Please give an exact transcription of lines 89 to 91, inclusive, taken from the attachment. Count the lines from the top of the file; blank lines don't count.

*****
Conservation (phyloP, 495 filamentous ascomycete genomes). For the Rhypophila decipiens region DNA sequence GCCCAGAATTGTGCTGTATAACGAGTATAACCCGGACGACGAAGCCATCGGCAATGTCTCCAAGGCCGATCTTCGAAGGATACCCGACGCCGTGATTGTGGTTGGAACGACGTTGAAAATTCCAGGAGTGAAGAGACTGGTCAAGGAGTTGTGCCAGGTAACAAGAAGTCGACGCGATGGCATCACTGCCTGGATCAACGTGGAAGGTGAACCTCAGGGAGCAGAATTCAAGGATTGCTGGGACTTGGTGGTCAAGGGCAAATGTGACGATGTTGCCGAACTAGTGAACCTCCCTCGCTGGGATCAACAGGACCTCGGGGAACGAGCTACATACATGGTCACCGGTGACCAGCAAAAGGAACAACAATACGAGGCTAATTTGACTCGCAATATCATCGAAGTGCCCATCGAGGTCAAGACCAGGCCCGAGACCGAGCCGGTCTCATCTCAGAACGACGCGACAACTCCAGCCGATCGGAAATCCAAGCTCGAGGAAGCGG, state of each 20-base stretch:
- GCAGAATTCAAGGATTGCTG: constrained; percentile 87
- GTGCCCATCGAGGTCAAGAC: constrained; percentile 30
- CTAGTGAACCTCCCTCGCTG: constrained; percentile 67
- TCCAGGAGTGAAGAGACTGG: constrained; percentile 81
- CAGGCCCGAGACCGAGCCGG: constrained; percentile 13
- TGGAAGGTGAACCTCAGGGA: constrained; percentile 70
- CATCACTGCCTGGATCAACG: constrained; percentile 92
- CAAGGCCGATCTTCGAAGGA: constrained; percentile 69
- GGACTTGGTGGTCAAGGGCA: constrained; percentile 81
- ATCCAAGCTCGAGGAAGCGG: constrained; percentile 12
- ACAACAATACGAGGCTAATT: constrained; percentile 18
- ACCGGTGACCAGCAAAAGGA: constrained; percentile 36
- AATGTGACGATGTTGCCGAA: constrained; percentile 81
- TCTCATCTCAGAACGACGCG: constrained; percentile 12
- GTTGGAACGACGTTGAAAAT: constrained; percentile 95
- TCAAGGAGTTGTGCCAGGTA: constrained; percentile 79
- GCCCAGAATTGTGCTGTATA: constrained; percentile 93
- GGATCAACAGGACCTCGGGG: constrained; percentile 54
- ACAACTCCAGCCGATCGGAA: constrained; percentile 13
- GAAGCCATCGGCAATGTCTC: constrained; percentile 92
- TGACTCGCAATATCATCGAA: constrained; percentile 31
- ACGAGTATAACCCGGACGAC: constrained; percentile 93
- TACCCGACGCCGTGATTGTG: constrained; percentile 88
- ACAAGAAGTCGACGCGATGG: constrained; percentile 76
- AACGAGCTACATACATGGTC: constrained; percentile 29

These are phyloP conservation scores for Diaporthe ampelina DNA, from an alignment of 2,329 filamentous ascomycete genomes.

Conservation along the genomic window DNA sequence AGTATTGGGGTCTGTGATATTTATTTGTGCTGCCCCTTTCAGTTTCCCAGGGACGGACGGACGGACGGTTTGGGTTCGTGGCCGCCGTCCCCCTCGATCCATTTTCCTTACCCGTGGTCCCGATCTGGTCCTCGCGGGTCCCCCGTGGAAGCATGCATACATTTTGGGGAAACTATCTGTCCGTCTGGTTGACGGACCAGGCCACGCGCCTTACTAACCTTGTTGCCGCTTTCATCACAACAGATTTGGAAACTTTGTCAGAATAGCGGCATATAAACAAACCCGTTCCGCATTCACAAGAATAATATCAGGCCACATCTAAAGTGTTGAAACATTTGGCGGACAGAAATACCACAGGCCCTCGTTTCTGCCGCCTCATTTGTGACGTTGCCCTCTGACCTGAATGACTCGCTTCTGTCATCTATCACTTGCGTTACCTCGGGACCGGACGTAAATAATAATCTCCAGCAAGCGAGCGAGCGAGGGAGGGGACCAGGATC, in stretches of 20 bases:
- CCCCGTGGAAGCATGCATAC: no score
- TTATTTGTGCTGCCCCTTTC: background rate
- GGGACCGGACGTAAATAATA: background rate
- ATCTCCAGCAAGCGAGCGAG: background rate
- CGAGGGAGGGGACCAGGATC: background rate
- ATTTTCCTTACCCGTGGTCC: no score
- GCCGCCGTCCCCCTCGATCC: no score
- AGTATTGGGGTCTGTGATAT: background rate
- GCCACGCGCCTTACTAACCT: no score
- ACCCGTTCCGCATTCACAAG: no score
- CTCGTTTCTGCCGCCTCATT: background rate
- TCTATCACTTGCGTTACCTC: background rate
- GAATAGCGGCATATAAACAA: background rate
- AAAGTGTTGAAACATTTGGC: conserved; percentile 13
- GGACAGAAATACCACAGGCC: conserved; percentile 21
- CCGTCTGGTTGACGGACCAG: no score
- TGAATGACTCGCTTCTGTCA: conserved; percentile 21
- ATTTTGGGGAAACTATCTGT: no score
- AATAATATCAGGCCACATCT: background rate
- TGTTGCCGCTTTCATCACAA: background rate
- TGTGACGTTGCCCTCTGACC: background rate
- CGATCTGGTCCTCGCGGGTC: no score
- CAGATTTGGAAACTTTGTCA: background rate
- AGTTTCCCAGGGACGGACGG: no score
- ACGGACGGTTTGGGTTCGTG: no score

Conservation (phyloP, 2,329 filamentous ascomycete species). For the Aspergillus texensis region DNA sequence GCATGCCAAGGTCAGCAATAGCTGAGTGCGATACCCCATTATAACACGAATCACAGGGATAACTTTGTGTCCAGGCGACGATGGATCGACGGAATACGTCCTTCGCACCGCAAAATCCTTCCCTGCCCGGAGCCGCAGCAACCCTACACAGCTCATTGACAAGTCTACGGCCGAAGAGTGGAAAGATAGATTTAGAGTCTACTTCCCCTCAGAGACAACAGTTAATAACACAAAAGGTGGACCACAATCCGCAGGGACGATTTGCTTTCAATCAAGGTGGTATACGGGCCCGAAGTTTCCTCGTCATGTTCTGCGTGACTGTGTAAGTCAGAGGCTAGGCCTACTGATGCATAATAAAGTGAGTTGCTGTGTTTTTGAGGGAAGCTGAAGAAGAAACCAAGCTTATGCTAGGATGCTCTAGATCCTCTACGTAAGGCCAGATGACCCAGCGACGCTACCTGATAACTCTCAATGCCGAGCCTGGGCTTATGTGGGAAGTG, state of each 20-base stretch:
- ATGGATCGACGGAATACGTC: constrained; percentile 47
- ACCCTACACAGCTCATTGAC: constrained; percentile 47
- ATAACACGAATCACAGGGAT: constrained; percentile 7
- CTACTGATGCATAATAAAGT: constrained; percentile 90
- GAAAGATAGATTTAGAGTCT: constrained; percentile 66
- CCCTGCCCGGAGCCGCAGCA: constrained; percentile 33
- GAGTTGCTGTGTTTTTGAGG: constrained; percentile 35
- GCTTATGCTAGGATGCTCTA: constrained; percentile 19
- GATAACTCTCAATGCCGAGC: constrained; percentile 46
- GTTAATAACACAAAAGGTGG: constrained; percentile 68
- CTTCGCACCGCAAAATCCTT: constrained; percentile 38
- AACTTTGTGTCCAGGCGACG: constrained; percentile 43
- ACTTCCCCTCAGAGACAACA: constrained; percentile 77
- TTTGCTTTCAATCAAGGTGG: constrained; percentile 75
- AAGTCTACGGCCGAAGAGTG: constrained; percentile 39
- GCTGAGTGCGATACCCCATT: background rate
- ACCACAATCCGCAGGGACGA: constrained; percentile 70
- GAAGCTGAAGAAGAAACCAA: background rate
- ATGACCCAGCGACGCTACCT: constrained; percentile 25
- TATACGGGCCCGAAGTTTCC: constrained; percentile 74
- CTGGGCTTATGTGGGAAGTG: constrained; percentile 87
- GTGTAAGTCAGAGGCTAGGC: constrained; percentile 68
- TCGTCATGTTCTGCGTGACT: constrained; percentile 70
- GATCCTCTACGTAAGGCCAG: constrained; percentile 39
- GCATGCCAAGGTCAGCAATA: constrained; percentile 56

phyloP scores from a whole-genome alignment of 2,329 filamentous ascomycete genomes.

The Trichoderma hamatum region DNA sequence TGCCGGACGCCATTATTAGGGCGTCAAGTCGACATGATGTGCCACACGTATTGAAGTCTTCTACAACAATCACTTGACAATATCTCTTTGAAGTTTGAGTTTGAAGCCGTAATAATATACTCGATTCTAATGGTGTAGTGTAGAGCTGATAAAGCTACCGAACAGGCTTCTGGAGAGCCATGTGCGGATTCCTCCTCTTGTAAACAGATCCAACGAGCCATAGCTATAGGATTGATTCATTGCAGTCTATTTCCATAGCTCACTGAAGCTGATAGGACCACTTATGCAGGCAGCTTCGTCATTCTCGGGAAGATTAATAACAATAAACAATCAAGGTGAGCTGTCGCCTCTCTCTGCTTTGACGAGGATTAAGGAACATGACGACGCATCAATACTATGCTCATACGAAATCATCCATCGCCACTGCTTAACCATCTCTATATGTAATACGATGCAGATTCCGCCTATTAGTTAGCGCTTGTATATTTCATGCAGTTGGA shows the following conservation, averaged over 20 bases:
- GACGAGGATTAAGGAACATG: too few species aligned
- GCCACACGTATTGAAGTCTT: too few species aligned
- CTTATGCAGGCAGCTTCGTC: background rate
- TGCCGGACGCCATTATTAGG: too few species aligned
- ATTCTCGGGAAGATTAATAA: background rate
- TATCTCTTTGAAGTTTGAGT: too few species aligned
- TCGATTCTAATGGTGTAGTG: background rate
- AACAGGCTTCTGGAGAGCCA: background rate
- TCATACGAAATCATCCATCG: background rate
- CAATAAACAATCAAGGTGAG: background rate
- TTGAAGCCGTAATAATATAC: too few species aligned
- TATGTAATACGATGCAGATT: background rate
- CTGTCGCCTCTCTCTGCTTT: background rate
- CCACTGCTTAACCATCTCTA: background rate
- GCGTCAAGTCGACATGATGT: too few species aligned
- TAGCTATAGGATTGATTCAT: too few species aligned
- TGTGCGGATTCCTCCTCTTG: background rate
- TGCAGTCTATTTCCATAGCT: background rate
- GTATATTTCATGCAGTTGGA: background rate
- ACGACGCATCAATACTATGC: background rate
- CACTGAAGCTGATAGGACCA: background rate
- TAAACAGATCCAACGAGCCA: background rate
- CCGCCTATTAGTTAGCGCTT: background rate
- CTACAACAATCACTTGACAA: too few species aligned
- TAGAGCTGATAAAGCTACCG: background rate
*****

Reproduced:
- AACAGGCTTCTGGAGAGCCA: background rate
- TCATACGAAATCATCCATCG: background rate
- CAATAAACAATCAAGGTGAG: background rate